After hearing of the plight of Armenian Street Char Kway Teow hawker Tan Boon Teck, 49, who has stage three colon cancer, fellow hawker Douglas Ng of The Fishball Story at Timbre+ rallied the troops to help him - even though they do not know each other.
Two weeks ago, The Straits Times had reported on Mr Tan's condition and that he is looking to impart his char kway teow frying skills to an apprentice for at least $10,000, in the hopes that the person will open a stall under the same brand name.
So far, he has not received any offers.
To help him, Mr Ng, 26, is using Open Stoves - an event which is part of the annual Singapore Food Festival - as a platform to raise funds for Mr Tan's cancer treatment. It runs from Friday to Sunday at hip hawker centre Timbre+ at one-north.
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In its second edition this year, Open Stoves pairs nine hawkers with restaurant chefs to sell a collaborative dish. One half of each pairing - whether hawker or chef - is from a stall located at Timbre+.
Hawker-chef pairings who wish to contribute can pledge part of their sales to Mr Tan's medical fees. They can decide the amount they want to donate.
Some of the pairings who have pledged their help are The Fishball Story and casual eatery The Masses in Beach Road; and mod-Sin skewers and rice bowl eatery Kush at Timbre+ and Jin Ji Teochew Braised Duck & Kway Chap at Chinatown Complex Market & Food Centre.
I don't know Mr Tan and I've never met him, but I wanted to do something. I understand the life of a hawker and the struggles.
THE FISHBALL STORY'S DOUGLAS NG, on helping fellow hawker Tan Boon Teck (above)
Another part of Open Stoves is Wok This Way (from 5pm), where three live wok stations will be set up at Timbre+'s outdoor courtyard.
Mr Tan's eldest brother Tan Boon Kiat, 60, who runs another outlet of Armenian Street Char Kway Teow at Block 303 Anchorvale Link in Sengkang, will take up a stall to sell its famous dish, along with Cantonese roast meat joint Char Express from Timbre+. Thai restaurant Sakon Thai in Sennett Estate, off MacPherson Road, is also participating and will pledge 70 per cent of sales to Mr Tan Boon Teck.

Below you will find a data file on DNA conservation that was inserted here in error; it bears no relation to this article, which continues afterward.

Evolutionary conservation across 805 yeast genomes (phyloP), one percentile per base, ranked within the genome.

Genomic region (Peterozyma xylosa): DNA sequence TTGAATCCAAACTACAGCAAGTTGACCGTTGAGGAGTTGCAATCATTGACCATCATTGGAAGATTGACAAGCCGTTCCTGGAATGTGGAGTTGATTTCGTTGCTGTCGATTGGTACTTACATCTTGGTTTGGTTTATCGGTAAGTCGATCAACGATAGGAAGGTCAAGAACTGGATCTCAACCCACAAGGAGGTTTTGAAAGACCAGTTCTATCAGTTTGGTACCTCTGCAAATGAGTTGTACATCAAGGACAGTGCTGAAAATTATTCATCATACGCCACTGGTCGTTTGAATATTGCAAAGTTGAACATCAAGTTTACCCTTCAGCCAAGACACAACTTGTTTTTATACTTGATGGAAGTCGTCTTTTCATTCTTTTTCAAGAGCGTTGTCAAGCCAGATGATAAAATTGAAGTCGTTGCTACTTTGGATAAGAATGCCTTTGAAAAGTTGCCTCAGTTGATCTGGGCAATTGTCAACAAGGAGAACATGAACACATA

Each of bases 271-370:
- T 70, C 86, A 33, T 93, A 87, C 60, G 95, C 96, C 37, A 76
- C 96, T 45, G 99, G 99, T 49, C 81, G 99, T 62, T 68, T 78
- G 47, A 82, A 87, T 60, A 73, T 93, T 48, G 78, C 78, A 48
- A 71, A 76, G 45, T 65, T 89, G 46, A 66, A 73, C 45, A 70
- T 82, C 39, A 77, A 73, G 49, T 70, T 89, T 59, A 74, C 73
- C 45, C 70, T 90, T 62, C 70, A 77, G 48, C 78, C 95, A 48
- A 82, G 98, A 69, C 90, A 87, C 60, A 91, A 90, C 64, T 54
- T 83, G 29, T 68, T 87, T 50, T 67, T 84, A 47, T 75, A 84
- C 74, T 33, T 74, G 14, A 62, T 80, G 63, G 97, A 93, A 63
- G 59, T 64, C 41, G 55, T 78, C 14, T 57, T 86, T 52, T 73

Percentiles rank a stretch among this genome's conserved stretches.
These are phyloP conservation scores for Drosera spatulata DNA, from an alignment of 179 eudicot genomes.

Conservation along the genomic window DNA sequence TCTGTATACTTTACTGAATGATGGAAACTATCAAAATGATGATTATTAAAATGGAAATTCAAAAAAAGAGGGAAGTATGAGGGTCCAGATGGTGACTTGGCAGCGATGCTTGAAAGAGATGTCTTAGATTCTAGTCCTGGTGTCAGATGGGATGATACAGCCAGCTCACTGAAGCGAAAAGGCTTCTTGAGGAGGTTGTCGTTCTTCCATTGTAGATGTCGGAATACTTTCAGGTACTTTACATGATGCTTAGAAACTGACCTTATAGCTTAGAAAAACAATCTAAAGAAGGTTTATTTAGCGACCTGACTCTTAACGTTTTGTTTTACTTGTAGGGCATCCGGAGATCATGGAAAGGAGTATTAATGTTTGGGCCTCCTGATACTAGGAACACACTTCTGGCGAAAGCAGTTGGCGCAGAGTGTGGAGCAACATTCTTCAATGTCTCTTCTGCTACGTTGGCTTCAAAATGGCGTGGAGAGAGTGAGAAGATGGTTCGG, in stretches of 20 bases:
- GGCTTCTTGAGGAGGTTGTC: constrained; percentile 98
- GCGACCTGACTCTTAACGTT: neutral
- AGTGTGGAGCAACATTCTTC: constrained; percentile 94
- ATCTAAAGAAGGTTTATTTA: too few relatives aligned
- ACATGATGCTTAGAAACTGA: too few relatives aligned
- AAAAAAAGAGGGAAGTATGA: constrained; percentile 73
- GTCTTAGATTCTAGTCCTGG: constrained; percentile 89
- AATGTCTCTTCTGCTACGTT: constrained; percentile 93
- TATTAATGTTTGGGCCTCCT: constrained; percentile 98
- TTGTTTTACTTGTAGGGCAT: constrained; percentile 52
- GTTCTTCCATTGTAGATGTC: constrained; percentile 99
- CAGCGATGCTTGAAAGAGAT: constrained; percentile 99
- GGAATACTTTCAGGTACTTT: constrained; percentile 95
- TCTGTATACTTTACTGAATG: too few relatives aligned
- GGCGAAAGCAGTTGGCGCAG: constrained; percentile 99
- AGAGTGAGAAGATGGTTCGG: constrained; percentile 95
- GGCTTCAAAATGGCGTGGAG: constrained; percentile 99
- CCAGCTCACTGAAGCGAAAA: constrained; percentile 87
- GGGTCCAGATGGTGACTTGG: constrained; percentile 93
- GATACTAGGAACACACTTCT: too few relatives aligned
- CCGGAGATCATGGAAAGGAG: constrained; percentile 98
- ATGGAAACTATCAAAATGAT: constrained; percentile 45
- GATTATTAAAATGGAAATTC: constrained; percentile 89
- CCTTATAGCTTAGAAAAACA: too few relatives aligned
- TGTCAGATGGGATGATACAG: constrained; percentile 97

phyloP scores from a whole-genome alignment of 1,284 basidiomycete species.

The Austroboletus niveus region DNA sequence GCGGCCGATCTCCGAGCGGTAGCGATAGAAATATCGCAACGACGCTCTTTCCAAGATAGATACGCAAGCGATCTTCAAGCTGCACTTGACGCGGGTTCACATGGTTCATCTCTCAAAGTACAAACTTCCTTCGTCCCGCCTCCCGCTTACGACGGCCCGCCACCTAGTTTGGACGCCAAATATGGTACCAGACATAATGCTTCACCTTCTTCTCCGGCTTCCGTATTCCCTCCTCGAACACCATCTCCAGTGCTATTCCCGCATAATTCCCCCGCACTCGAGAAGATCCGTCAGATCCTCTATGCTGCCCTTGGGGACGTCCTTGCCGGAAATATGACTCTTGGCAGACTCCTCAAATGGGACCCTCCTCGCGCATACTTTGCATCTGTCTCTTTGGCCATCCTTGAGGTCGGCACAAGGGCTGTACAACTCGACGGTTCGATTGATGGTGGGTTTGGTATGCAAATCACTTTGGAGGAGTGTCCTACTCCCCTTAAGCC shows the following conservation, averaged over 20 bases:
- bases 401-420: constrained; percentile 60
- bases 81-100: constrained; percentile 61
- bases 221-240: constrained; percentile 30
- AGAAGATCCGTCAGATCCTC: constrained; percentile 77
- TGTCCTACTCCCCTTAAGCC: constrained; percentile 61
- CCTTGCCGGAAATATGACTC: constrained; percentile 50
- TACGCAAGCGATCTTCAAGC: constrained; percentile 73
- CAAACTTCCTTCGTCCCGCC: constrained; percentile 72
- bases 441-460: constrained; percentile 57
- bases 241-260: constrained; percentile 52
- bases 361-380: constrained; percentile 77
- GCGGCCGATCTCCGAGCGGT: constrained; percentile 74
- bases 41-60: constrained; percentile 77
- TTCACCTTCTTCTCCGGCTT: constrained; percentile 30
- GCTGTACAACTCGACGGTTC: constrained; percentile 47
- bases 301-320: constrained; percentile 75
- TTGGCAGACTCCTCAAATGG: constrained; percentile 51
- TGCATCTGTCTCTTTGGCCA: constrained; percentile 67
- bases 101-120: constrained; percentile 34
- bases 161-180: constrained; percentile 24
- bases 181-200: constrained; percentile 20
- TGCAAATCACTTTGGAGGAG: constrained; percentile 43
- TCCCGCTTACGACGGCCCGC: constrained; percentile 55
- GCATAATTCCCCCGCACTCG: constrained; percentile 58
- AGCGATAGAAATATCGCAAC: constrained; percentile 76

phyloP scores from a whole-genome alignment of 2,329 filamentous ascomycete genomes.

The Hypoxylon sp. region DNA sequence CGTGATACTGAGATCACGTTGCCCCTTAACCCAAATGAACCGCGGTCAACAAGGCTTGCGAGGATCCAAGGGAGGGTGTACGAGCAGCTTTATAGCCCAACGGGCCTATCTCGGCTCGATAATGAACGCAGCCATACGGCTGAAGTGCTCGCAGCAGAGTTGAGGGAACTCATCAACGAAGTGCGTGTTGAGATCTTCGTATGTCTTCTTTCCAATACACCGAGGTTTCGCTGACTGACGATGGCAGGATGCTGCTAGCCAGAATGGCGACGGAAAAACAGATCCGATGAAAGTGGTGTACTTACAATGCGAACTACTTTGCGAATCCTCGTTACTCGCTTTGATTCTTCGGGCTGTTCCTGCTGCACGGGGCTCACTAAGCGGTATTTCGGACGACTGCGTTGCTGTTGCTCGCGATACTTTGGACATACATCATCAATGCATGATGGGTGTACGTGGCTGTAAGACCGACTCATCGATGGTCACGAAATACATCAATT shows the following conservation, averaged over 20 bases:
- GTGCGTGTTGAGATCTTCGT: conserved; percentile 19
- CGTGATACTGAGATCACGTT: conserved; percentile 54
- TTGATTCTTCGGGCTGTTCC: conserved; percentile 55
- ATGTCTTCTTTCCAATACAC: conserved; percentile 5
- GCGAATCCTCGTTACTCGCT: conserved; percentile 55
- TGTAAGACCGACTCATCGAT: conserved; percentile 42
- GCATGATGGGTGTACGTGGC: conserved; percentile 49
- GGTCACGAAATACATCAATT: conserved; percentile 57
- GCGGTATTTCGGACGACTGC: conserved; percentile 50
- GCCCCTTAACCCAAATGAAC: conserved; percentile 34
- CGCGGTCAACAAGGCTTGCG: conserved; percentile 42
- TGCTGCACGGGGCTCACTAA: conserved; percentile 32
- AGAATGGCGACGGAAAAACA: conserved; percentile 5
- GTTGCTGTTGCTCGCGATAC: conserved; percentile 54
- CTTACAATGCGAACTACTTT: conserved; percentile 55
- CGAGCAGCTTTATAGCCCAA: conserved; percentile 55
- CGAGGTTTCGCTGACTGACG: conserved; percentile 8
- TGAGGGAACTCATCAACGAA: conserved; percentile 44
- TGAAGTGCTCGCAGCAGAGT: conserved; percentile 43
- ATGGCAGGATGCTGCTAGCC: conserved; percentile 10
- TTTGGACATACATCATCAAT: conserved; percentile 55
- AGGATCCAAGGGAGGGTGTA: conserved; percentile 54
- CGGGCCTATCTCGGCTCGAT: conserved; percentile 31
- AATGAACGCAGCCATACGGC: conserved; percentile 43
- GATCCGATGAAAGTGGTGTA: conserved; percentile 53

Both stalls do not need to pay rent and the Timbre Group, which owns Timbre+, will instead pay them $1,000 each as fees for their involvement.
Timbre will also match dollar for dollar - up to $3,000 - for sales racked up at Mr Tan Boon Kiat's stall.
Other weekend activities at the event include old-school arcade games, a water sensory play zone and face painting.
Another way to contribute to Mr Tan Boon Teck's medical fees is via crowdfunding platform Giveasia, set up by his niece Cindy Tan.
The Tan family's first fried kway teow stall opened at the corner of Armenian and Loke Yew streets in 1949 and became famous for its si hum kway teow (fried kway teow with cockles).
It closed in 2001 when the coffee shop the stall was housed in was demolished to make way for urban redevelopment. In 2011, Mr Tan Boon Kiat reopened with the Anchorvale Link outlet.
The family then opened one more stall at the Tampines Round Market and Food Centre in 2013, and another in Sin Ming Road in 2014. The Sin Ming Road branch, which Mr Tan Boon Teck managed, is now closed owing to his medical condition.
Mr Tan tells The Straits Times that he hopes to be at Open Stoves. He says in Mandarin: "I'm very grateful that people who don't know me are so willing to help."
The Fishball Story's Mr Ng says: "I don't know Mr Tan and I've never met him, but I wanted to do something. I understand the life of a hawker and the struggles. With the fund-raising added to this event (Open Stoves), it brings even more meaning and purpose to the collaborations."
• Open Stoves at Timbre+, 73A Ayer Rajah Crescent, will be held from Friday to Sunday, noon till late. To donate, go to https://give.asia/vrq. Interested apprentices can get in touch with Ms Cindy Tan at www.facebook.com/ArmenianStreetCharKwayTeow.